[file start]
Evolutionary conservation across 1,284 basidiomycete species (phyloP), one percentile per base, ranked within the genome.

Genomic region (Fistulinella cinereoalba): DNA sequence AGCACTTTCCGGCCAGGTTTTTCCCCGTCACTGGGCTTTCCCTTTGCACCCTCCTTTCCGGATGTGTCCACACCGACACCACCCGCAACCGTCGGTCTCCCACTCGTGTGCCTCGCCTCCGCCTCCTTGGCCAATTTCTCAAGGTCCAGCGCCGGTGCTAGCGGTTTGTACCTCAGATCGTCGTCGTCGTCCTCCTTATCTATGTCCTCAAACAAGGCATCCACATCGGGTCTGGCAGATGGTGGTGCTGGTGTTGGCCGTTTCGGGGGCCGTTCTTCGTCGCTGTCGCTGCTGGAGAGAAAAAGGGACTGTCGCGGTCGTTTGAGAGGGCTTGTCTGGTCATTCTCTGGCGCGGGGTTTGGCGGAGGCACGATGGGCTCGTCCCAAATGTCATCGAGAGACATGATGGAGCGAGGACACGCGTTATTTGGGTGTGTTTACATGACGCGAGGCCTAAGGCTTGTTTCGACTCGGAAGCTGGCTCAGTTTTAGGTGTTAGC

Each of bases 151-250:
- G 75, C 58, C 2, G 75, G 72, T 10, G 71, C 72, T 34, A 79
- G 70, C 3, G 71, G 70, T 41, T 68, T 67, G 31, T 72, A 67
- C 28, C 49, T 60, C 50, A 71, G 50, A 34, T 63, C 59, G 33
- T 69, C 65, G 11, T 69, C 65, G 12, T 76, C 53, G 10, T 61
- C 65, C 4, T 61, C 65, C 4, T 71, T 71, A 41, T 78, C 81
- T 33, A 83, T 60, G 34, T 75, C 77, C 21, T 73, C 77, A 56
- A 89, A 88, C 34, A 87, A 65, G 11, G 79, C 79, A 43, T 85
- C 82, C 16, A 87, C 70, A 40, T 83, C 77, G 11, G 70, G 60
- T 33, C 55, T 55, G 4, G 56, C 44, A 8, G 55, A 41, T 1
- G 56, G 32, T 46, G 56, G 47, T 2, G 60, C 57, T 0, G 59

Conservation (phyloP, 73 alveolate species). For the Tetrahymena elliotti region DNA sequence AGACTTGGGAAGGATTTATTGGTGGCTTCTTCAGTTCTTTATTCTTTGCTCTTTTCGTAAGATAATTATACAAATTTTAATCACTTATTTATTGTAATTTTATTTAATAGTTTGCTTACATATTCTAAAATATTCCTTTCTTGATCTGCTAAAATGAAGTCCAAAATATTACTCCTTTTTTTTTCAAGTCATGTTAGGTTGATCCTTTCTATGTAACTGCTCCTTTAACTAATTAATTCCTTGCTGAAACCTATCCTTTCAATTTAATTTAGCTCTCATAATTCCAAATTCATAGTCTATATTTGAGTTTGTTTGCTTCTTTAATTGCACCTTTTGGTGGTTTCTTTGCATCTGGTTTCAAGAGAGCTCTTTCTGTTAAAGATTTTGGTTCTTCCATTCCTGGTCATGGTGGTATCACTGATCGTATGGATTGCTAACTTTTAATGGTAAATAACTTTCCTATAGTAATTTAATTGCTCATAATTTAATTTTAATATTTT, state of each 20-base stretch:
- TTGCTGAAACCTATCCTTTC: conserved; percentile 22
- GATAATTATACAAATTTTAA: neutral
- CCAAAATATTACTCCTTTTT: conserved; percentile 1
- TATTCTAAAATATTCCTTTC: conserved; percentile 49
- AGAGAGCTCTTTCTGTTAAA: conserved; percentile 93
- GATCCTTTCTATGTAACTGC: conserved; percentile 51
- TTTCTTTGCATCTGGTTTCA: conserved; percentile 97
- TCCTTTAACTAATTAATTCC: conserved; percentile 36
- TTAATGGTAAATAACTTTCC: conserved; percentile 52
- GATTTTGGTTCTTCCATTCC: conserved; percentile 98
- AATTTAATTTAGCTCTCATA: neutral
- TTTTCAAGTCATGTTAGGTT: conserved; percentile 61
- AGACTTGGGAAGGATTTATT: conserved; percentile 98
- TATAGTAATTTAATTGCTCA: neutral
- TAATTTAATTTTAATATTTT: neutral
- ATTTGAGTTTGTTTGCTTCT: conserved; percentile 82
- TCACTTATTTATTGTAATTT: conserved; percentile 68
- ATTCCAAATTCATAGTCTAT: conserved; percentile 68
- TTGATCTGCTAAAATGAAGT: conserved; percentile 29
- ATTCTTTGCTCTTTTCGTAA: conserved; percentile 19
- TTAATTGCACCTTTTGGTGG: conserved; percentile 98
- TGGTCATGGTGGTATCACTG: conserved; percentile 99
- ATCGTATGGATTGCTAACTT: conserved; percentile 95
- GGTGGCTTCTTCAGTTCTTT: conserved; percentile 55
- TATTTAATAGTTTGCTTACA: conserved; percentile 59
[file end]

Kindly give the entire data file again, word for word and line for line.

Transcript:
Evolutionary conservation across 1,284 basidiomycete species (phyloP), one percentile per base, ranked within the genome.

Genomic region (Fistulinella cinereoalba): DNA sequence AGCACTTTCCGGCCAGGTTTTTCCCCGTCACTGGGCTTTCCCTTTGCACCCTCCTTTCCGGATGTGTCCACACCGACACCACCCGCAACCGTCGGTCTCCCACTCGTGTGCCTCGCCTCCGCCTCCTTGGCCAATTTCTCAAGGTCCAGCGCCGGTGCTAGCGGTTTGTACCTCAGATCGTCGTCGTCGTCCTCCTTATCTATGTCCTCAAACAAGGCATCCACATCGGGTCTGGCAGATGGTGGTGCTGGTGTTGGCCGTTTCGGGGGCCGTTCTTCGTCGCTGTCGCTGCTGGAGAGAAAAAGGGACTGTCGCGGTCGTTTGAGAGGGCTTGTCTGGTCATTCTCTGGCGCGGGGTTTGGCGGAGGCACGATGGGCTCGTCCCAAATGTCATCGAGAGACATGATGGAGCGAGGACACGCGTTATTTGGGTGTGTTTACATGACGCGAGGCCTAAGGCTTGTTTCGACTCGGAAGCTGGCTCAGTTTTAGGTGTTAGC

Each of bases 151-250:
- G 75, C 58, C 2, G 75, G 72, T 10, G 71, C 72, T 34, A 79
- G 70, C 3, G 71, G 70, T 41, T 68, T 67, G 31, T 72, A 67
- C 28, C 49, T 60, C 50, A 71, G 50, A 34, T 63, C 59, G 33
- T 69, C 65, G 11, T 69, C 65, G 12, T 76, C 53, G 10, T 61
- C 65, C 4, T 61, C 65, C 4, T 71, T 71, A 41, T 78, C 81
- T 33, A 83, T 60, G 34, T 75, C 77, C 21, T 73, C 77, A 56
- A 89, A 88, C 34, A 87, A 65, G 11, G 79, C 79, A 43, T 85
- C 82, C 16, A 87, C 70, A 40, T 83, C 77, G 11, G 70, G 60
- T 33, C 55, T 55, G 4, G 56, C 44, A 8, G 55, A 41, T 1
- G 56, G 32, T 46, G 56, G 47, T 2, G 60, C 57, T 0, G 59

Conservation (phyloP, 73 alveolate species). For the Tetrahymena elliotti region DNA sequence AGACTTGGGAAGGATTTATTGGTGGCTTCTTCAGTTCTTTATTCTTTGCTCTTTTCGTAAGATAATTATACAAATTTTAATCACTTATTTATTGTAATTTTATTTAATAGTTTGCTTACATATTCTAAAATATTCCTTTCTTGATCTGCTAAAATGAAGTCCAAAATATTACTCCTTTTTTTTTCAAGTCATGTTAGGTTGATCCTTTCTATGTAACTGCTCCTTTAACTAATTAATTCCTTGCTGAAACCTATCCTTTCAATTTAATTTAGCTCTCATAATTCCAAATTCATAGTCTATATTTGAGTTTGTTTGCTTCTTTAATTGCACCTTTTGGTGGTTTCTTTGCATCTGGTTTCAAGAGAGCTCTTTCTGTTAAAGATTTTGGTTCTTCCATTCCTGGTCATGGTGGTATCACTGATCGTATGGATTGCTAACTTTTAATGGTAAATAACTTTCCTATAGTAATTTAATTGCTCATAATTTAATTTTAATATTTT, state of each 20-base stretch:
- TTGCTGAAACCTATCCTTTC: conserved; percentile 22
- GATAATTATACAAATTTTAA: neutral
- CCAAAATATTACTCCTTTTT: conserved; percentile 1
- TATTCTAAAATATTCCTTTC: conserved; percentile 49
- AGAGAGCTCTTTCTGTTAAA: conserved; percentile 93
- GATCCTTTCTATGTAACTGC: conserved; percentile 51
- TTTCTTTGCATCTGGTTTCA: conserved; percentile 97
- TCCTTTAACTAATTAATTCC: conserved; percentile 36
- TTAATGGTAAATAACTTTCC: conserved; percentile 52
- GATTTTGGTTCTTCCATTCC: conserved; percentile 98
- AATTTAATTTAGCTCTCATA: neutral
- TTTTCAAGTCATGTTAGGTT: conserved; percentile 61
- AGACTTGGGAAGGATTTATT: conserved; percentile 98
- TATAGTAATTTAATTGCTCA: neutral
- TAATTTAATTTTAATATTTT: neutral
- ATTTGAGTTTGTTTGCTTCT: conserved; percentile 82
- TCACTTATTTATTGTAATTT: conserved; percentile 68
- ATTCCAAATTCATAGTCTAT: conserved; percentile 68
- TTGATCTGCTAAAATGAAGT: conserved; percentile 29
- ATTCTTTGCTCTTTTCGTAA: conserved; percentile 19
- TTAATTGCACCTTTTGGTGG: conserved; percentile 98
- TGGTCATGGTGGTATCACTG: conserved; percentile 99
- ATCGTATGGATTGCTAACTT: conserved; percentile 95
- GGTGGCTTCTTCAGTTCTTT: conserved; percentile 55
- TATTTAATAGTTTGCTTACA: conserved; percentile 59